As shown in FIG. 16, the first magnetic pole in which the percentage of Fe in the NiFe alloy is 90% has a smaller decrease of the coercivity Hc compared to the other magnetic poles. As shown in FIG. 17, the fourth magnetic pole in which the percentage of Fe in the NiFe alloy is 20% has a larger decrease of the saturation magnetic flux density Bs compared to the other magnetic poles. In view of these results, in the examples in FIGS. 16 and 17, the second magnetic pole in which the percentage of Fe is 65% and the third magnetic pole in which the percentage of Fe is 50% are preferable. At the portion where the thickness of the first magnetic layer relative to the main magnetic pole is thin, the fourth magnetic pole in which the percentage of Fe is 20% is also preferable in addition to the second magnetic pole in which the percentage of Fe is 65% and the third magnetic pole in which the percentage of Fe is 50%. According to the above, it can be understood that both conditions for the coercivity Hc and the saturation magnetic flux density Bs can be met if the percentage of Fe is from 18% to 70%. It can also be understood that both pole erasure prevention and O/W performance enhancement can be achieved by restraining the percentage of the thickness of an NiFe alloy relative to the entire main magnetic pole to around 17%, and enhancing the percentage of the FeCo alloy, which has a large impact on the saturation magnetic flux density of the entire magnetic pole.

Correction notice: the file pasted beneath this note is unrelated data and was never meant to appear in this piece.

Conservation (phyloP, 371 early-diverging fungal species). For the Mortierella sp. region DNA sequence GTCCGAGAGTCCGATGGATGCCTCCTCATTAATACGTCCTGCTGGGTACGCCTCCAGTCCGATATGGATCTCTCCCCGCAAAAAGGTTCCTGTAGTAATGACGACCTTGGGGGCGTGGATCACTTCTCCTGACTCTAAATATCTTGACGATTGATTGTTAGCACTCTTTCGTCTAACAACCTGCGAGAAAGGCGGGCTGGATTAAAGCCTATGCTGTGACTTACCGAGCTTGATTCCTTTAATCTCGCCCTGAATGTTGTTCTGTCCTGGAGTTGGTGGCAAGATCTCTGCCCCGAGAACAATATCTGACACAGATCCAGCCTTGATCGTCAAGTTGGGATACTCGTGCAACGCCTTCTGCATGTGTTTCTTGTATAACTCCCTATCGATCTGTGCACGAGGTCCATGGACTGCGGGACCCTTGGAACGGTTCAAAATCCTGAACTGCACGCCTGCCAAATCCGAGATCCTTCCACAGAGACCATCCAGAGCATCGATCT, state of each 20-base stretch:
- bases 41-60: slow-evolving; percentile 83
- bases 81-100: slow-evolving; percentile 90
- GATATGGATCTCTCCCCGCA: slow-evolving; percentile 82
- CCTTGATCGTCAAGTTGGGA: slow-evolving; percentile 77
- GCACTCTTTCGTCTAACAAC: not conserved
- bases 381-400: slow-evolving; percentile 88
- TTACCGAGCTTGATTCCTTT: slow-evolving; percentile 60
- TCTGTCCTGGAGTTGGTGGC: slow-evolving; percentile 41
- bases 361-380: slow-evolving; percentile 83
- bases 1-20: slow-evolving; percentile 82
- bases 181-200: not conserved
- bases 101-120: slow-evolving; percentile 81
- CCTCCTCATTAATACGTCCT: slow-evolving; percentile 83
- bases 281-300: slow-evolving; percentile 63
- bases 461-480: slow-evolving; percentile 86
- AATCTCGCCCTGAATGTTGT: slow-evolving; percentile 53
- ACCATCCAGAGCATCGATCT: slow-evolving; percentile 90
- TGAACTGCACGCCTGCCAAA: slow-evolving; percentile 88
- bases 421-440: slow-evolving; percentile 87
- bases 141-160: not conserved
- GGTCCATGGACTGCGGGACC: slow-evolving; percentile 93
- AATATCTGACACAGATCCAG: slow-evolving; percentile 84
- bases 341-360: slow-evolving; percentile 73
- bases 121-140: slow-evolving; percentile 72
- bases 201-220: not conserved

Next, a fourth example will be described.

FIG. 18 is a diagram indicating the relationship between the respective percentages of Co, Ni and Fe in a CoNiFe alloy, and saturation magnetic flux densities Bs, and FIG. 19 is a diagram indicating the relationship between the respective percentages of Co, Ni and Fe in a CoNiFe alloy, and coercivities Hc.

In FIG. 18, CoNiFe alloy compositions with a saturation magnetic flux density Bs of not less than 2.3 [T] are plotted with circles, CoNiFe alloy compositions with a saturation magnetic flux density Bs of not less than 2.2 [T] and less than 2.3 [T] are plotted with triangles, CoNiFe alloy compositions with a saturation magnetic flux density Bs of not less than 2.1 [T] and less than 2.2 [T] are plotted with squares, and CoNiFe alloy compositions with a saturation magnetic flux density Bs of not less than 2 [T] and less than 2.1 [T] are plotted with diamonds. As shown in FIG. 18, it can be understood that each CoNiFe alloy with a saturation magnetic flux density Bs of more than 2.1 [T] has a low percentage of Ni.

Also, in FIG. 19, CoNiFe alloy compositions with a coercivity Hc of not less than 240 [A/m] and less than 480 [A/m] are plotted with circles, CoNiFe alloy compositions with a coercivity Hc of not less than 480 [A/m] and less than 720 [A/m] are plotted with triangles, and CoNiFe alloy compositions with a coercivity Hc of not less than 720 [A/m] and less than 960 [A/m] are plotted with squares. As shown in FIG. 19, it can be understood that in order to restrain the coercivity Hc to less than 720 [A/m], it is necessary to make the percentage of Co to be 33% or less and also to make the percentage of Ni to be 10% or less.

Next, a fifth example will be described.